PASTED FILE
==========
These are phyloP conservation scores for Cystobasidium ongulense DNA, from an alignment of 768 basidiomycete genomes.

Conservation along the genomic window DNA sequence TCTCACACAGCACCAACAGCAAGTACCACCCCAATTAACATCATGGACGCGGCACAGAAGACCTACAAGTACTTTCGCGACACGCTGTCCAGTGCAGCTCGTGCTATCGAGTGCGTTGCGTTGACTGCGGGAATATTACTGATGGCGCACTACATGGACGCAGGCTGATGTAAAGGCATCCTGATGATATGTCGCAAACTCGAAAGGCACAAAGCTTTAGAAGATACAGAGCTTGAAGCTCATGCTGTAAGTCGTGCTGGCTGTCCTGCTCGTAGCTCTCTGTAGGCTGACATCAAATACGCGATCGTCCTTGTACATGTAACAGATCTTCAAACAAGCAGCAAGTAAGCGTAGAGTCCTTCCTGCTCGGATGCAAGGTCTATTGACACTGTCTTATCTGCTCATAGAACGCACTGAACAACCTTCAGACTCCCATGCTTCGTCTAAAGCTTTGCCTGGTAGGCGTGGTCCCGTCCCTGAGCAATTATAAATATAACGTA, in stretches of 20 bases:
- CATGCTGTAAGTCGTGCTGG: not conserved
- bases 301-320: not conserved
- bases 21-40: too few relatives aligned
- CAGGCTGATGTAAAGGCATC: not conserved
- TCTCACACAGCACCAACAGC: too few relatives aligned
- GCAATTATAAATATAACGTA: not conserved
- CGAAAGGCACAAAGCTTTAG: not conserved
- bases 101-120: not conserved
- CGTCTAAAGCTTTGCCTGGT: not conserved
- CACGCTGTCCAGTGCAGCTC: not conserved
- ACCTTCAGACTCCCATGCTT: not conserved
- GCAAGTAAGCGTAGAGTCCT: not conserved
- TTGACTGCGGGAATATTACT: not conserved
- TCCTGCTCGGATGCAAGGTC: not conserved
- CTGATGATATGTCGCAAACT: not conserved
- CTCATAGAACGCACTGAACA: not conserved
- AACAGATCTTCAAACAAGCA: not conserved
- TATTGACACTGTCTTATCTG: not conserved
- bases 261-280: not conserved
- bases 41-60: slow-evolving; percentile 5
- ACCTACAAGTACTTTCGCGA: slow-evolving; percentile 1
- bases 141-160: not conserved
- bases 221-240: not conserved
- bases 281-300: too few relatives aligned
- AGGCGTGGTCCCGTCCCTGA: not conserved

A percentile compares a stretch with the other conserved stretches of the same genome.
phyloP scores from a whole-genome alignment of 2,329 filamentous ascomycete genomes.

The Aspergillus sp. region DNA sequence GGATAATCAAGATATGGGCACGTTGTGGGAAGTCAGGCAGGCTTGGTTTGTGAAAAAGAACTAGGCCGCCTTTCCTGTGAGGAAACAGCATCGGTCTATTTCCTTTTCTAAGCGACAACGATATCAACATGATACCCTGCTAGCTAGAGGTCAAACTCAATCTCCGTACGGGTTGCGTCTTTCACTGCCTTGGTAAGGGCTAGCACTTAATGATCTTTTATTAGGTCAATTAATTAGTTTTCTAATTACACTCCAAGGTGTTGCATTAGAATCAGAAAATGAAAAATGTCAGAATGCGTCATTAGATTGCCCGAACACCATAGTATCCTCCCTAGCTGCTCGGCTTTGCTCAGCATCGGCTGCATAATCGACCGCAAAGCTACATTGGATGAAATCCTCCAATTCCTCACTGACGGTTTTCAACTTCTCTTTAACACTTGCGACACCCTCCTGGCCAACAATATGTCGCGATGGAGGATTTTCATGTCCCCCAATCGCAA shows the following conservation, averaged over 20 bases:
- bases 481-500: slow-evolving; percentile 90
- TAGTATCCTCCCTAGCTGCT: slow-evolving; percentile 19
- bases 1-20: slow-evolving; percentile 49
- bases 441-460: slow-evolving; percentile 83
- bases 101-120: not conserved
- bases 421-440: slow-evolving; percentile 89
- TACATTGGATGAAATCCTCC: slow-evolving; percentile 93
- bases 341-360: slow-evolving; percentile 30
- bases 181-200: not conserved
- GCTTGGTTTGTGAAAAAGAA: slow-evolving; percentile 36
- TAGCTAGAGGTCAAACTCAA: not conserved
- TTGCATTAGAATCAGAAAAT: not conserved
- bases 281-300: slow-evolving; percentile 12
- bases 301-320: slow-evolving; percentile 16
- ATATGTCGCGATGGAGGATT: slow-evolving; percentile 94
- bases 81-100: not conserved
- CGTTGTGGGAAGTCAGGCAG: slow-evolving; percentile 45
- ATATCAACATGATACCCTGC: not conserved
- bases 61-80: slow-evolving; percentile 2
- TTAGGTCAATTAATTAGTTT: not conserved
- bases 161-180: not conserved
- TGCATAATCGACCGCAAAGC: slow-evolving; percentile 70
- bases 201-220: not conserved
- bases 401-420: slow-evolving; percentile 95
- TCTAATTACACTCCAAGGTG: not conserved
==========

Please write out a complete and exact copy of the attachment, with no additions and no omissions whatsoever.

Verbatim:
These are phyloP conservation scores for Cystobasidium ongulense DNA, from an alignment of 768 basidiomycete genomes.

Conservation along the genomic window DNA sequence TCTCACACAGCACCAACAGCAAGTACCACCCCAATTAACATCATGGACGCGGCACAGAAGACCTACAAGTACTTTCGCGACACGCTGTCCAGTGCAGCTCGTGCTATCGAGTGCGTTGCGTTGACTGCGGGAATATTACTGATGGCGCACTACATGGACGCAGGCTGATGTAAAGGCATCCTGATGATATGTCGCAAACTCGAAAGGCACAAAGCTTTAGAAGATACAGAGCTTGAAGCTCATGCTGTAAGTCGTGCTGGCTGTCCTGCTCGTAGCTCTCTGTAGGCTGACATCAAATACGCGATCGTCCTTGTACATGTAACAGATCTTCAAACAAGCAGCAAGTAAGCGTAGAGTCCTTCCTGCTCGGATGCAAGGTCTATTGACACTGTCTTATCTGCTCATAGAACGCACTGAACAACCTTCAGACTCCCATGCTTCGTCTAAAGCTTTGCCTGGTAGGCGTGGTCCCGTCCCTGAGCAATTATAAATATAACGTA, in stretches of 20 bases:
- CATGCTGTAAGTCGTGCTGG: not conserved
- bases 301-320: not conserved
- bases 21-40: too few relatives aligned
- CAGGCTGATGTAAAGGCATC: not conserved
- TCTCACACAGCACCAACAGC: too few relatives aligned
- GCAATTATAAATATAACGTA: not conserved
- CGAAAGGCACAAAGCTTTAG: not conserved
- bases 101-120: not conserved
- CGTCTAAAGCTTTGCCTGGT: not conserved
- CACGCTGTCCAGTGCAGCTC: not conserved
- ACCTTCAGACTCCCATGCTT: not conserved
- GCAAGTAAGCGTAGAGTCCT: not conserved
- TTGACTGCGGGAATATTACT: not conserved
- TCCTGCTCGGATGCAAGGTC: not conserved
- CTGATGATATGTCGCAAACT: not conserved
- CTCATAGAACGCACTGAACA: not conserved
- AACAGATCTTCAAACAAGCA: not conserved
- TATTGACACTGTCTTATCTG: not conserved
- bases 261-280: not conserved
- bases 41-60: slow-evolving; percentile 5
- ACCTACAAGTACTTTCGCGA: slow-evolving; percentile 1
- bases 141-160: not conserved
- bases 221-240: not conserved
- bases 281-300: too few relatives aligned
- AGGCGTGGTCCCGTCCCTGA: not conserved

A percentile compares a stretch with the other conserved stretches of the same genome.
phyloP scores from a whole-genome alignment of 2,329 filamentous ascomycete genomes.

The Aspergillus sp. region DNA sequence GGATAATCAAGATATGGGCACGTTGTGGGAAGTCAGGCAGGCTTGGTTTGTGAAAAAGAACTAGGCCGCCTTTCCTGTGAGGAAACAGCATCGGTCTATTTCCTTTTCTAAGCGACAACGATATCAACATGATACCCTGCTAGCTAGAGGTCAAACTCAATCTCCGTACGGGTTGCGTCTTTCACTGCCTTGGTAAGGGCTAGCACTTAATGATCTTTTATTAGGTCAATTAATTAGTTTTCTAATTACACTCCAAGGTGTTGCATTAGAATCAGAAAATGAAAAATGTCAGAATGCGTCATTAGATTGCCCGAACACCATAGTATCCTCCCTAGCTGCTCGGCTTTGCTCAGCATCGGCTGCATAATCGACCGCAAAGCTACATTGGATGAAATCCTCCAATTCCTCACTGACGGTTTTCAACTTCTCTTTAACACTTGCGACACCCTCCTGGCCAACAATATGTCGCGATGGAGGATTTTCATGTCCCCCAATCGCAA shows the following conservation, averaged over 20 bases:
- bases 481-500: slow-evolving; percentile 90
- TAGTATCCTCCCTAGCTGCT: slow-evolving; percentile 19
- bases 1-20: slow-evolving; percentile 49
- bases 441-460: slow-evolving; percentile 83
- bases 101-120: not conserved
- bases 421-440: slow-evolving; percentile 89
- TACATTGGATGAAATCCTCC: slow-evolving; percentile 93
- bases 341-360: slow-evolving; percentile 30
- bases 181-200: not conserved
- GCTTGGTTTGTGAAAAAGAA: slow-evolving; percentile 36
- TAGCTAGAGGTCAAACTCAA: not conserved
- TTGCATTAGAATCAGAAAAT: not conserved
- bases 281-300: slow-evolving; percentile 12
- bases 301-320: slow-evolving; percentile 16
- ATATGTCGCGATGGAGGATT: slow-evolving; percentile 94
- bases 81-100: not conserved
- CGTTGTGGGAAGTCAGGCAG: slow-evolving; percentile 45
- ATATCAACATGATACCCTGC: not conserved
- bases 61-80: slow-evolving; percentile 2
- TTAGGTCAATTAATTAGTTT: not conserved
- bases 161-180: not conserved
- TGCATAATCGACCGCAAAGC: slow-evolving; percentile 70
- bases 201-220: not conserved
- bases 401-420: slow-evolving; percentile 95
- TCTAATTACACTCCAAGGTG: not conserved